Landlords warned ‘Don’t ignore damp’
According to recent figures by Generation Rent, 1 in 3 private renters say they are living in properties with unacceptable dampness while 35% believe their landlord is not all that interested in their living conditions.
By law landlords must provide tenants with a safe place to live. Damp and mould however can seriously affect a person’s health; mould has been identified as the source of many health problems including infections, asthma, allergies and sinusitis.
Landlords failing to adhere to this and consider a tenant’s health and safety will face fines as a recent case of a Staffordshire landlord demonstrates.
Landlord Mohammed Rafakat has received a £2500 fine after he was found guilty of renting out a damp-ridden property with no heating. However he has since been ordered to pay a further £4,087 after he failed to act upon an improvement notice.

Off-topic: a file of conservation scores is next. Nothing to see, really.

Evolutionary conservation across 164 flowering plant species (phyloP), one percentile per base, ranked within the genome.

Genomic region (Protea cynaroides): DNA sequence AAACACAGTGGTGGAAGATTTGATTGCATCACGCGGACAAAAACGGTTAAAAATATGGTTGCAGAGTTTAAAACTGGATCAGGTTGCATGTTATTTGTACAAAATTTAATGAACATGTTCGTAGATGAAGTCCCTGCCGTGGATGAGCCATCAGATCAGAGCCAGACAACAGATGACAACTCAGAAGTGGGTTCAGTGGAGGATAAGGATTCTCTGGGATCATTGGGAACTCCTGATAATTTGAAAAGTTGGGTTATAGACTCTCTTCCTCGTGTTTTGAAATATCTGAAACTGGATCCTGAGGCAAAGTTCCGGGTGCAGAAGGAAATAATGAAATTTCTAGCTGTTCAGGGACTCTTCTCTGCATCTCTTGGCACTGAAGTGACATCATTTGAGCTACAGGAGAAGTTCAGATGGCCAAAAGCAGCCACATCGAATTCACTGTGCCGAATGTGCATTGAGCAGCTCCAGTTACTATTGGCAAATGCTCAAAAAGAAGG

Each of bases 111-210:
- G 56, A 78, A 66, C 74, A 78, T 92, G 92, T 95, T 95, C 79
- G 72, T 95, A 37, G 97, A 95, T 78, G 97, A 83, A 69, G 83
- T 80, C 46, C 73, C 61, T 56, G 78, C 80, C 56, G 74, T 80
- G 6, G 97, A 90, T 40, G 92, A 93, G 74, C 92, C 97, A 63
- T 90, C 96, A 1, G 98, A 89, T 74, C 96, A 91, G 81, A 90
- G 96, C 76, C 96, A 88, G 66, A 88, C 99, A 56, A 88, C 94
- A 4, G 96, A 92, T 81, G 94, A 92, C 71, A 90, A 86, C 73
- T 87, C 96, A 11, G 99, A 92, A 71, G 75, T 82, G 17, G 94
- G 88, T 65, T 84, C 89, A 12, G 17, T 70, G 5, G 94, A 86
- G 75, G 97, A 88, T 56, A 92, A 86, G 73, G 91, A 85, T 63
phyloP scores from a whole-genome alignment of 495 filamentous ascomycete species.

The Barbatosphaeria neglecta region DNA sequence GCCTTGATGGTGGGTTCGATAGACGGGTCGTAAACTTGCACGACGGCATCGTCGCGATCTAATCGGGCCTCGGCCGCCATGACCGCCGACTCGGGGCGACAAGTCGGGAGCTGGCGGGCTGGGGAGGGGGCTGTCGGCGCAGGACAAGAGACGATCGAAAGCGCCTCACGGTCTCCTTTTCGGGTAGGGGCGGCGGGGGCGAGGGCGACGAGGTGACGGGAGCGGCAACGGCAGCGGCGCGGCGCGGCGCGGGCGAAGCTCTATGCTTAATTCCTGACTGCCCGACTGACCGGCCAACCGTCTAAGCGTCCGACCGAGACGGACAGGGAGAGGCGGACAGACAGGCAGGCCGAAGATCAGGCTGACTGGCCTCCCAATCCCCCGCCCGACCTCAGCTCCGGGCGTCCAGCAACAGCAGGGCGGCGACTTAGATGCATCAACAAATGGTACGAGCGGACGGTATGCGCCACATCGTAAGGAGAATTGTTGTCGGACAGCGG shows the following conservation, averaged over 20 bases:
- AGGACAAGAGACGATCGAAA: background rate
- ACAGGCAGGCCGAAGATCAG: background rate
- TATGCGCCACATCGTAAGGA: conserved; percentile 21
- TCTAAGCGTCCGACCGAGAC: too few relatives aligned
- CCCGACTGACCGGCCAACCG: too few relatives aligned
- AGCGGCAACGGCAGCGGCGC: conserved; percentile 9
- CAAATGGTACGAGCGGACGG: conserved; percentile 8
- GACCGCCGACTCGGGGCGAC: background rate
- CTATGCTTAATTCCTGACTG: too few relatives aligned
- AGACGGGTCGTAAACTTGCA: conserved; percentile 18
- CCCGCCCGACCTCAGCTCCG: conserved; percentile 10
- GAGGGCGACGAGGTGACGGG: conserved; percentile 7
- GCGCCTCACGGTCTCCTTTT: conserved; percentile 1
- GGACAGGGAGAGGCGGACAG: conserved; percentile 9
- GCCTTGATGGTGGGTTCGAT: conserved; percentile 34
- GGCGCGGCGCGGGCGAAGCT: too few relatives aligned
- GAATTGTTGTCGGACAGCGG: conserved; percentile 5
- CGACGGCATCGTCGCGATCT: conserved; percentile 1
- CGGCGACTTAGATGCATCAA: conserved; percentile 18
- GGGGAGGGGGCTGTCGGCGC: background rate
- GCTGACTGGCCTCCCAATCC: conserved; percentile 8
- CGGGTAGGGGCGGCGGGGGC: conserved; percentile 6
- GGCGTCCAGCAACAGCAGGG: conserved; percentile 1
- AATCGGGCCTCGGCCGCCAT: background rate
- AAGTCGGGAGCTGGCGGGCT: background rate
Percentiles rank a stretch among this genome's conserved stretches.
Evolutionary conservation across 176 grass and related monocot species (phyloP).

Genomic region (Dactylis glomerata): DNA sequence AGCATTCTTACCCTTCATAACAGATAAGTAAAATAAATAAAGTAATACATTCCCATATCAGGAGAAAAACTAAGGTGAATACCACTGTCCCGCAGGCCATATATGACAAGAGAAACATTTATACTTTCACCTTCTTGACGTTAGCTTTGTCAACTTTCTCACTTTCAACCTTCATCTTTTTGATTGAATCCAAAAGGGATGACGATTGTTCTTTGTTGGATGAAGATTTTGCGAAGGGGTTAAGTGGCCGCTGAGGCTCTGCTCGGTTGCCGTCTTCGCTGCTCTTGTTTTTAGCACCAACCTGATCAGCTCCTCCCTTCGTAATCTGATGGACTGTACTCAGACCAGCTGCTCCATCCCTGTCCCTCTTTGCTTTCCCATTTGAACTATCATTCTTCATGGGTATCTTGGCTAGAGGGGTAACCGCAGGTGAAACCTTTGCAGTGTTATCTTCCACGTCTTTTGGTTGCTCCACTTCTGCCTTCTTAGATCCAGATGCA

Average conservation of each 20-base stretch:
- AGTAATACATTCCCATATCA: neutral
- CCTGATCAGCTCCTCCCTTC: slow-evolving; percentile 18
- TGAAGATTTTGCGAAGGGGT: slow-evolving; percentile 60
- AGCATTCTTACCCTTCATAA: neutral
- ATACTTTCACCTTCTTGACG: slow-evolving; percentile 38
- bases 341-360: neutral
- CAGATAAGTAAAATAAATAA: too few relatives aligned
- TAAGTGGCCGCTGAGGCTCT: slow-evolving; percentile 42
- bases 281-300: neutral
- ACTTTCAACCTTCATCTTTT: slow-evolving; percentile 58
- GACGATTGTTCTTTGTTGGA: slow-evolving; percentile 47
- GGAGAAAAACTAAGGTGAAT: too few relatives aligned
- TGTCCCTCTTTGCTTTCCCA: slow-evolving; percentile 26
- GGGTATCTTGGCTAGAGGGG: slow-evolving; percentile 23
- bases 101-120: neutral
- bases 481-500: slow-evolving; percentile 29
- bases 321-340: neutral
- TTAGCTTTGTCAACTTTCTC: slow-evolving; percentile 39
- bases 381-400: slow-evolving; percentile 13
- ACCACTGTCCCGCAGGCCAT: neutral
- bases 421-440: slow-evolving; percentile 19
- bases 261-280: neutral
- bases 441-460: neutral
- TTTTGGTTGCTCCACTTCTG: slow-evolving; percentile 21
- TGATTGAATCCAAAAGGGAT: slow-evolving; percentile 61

Environmental health inspectors first alerted Mr Rafakat to the health risks of his property in April last year after they found there to be rising damp in both the lounge and kitchen. After checking back two months later, they found no attempt had been made to rectify the problems and, consequently, served an improvement notice.
Following a further inspection in August, there was evidence that some work had been carried out; the boiler had been replaced and a central heating system had been installed. However it later became clear that the tenant had undertaken this work not the landlord and as a result Mr Rafakat was fined.
Rob Denman, Head of GW LET, comments:
“It’s a worrying statistic that a third of private tenants are living in substandard conditions and that landlords are seemingly indifferent to any requests made to improve the situation.
“This case goes some way to show this type of attitude will not go unpunished and landlords failing to put tenant’s health first will face financial consequences.”
Content correct at time of publication